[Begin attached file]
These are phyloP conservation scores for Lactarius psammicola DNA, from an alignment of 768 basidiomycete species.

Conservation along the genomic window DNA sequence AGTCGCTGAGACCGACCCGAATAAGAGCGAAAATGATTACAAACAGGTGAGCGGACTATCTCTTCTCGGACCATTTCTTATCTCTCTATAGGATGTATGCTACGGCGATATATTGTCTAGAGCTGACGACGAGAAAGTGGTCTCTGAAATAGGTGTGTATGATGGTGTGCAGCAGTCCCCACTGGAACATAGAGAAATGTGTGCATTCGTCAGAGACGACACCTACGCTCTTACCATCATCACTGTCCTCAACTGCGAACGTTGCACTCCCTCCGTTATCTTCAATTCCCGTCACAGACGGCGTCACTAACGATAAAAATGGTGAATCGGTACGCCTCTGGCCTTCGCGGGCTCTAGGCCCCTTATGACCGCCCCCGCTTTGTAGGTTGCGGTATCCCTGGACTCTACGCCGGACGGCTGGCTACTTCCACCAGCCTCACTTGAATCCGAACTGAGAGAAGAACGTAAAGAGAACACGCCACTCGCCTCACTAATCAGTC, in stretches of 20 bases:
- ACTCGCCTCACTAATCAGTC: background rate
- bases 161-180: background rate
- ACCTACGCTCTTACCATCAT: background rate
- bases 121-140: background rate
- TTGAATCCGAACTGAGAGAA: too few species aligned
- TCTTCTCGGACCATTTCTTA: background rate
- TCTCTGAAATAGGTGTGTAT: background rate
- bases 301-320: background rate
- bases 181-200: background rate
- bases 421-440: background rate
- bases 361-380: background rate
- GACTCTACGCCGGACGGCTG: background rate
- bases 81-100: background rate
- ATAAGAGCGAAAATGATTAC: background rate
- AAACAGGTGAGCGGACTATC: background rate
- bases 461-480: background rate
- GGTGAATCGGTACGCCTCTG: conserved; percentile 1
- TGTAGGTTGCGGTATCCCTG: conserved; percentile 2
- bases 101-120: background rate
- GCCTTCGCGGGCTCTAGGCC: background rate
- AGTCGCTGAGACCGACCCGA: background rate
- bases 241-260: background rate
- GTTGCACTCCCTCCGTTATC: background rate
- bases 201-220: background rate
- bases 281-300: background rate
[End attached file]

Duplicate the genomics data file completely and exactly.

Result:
These are phyloP conservation scores for Lactarius psammicola DNA, from an alignment of 768 basidiomycete species.

Conservation along the genomic window DNA sequence AGTCGCTGAGACCGACCCGAATAAGAGCGAAAATGATTACAAACAGGTGAGCGGACTATCTCTTCTCGGACCATTTCTTATCTCTCTATAGGATGTATGCTACGGCGATATATTGTCTAGAGCTGACGACGAGAAAGTGGTCTCTGAAATAGGTGTGTATGATGGTGTGCAGCAGTCCCCACTGGAACATAGAGAAATGTGTGCATTCGTCAGAGACGACACCTACGCTCTTACCATCATCACTGTCCTCAACTGCGAACGTTGCACTCCCTCCGTTATCTTCAATTCCCGTCACAGACGGCGTCACTAACGATAAAAATGGTGAATCGGTACGCCTCTGGCCTTCGCGGGCTCTAGGCCCCTTATGACCGCCCCCGCTTTGTAGGTTGCGGTATCCCTGGACTCTACGCCGGACGGCTGGCTACTTCCACCAGCCTCACTTGAATCCGAACTGAGAGAAGAACGTAAAGAGAACACGCCACTCGCCTCACTAATCAGTC, in stretches of 20 bases:
- ACTCGCCTCACTAATCAGTC: background rate
- bases 161-180: background rate
- ACCTACGCTCTTACCATCAT: background rate
- bases 121-140: background rate
- TTGAATCCGAACTGAGAGAA: too few species aligned
- TCTTCTCGGACCATTTCTTA: background rate
- TCTCTGAAATAGGTGTGTAT: background rate
- bases 301-320: background rate
- bases 181-200: background rate
- bases 421-440: background rate
- bases 361-380: background rate
- GACTCTACGCCGGACGGCTG: background rate
- bases 81-100: background rate
- ATAAGAGCGAAAATGATTAC: background rate
- AAACAGGTGAGCGGACTATC: background rate
- bases 461-480: background rate
- GGTGAATCGGTACGCCTCTG: conserved; percentile 1
- TGTAGGTTGCGGTATCCCTG: conserved; percentile 2
- bases 101-120: background rate
- GCCTTCGCGGGCTCTAGGCC: background rate
- AGTCGCTGAGACCGACCCGA: background rate
- bases 241-260: background rate
- GTTGCACTCCCTCCGTTATC: background rate
- bases 201-220: background rate
- bases 281-300: background rate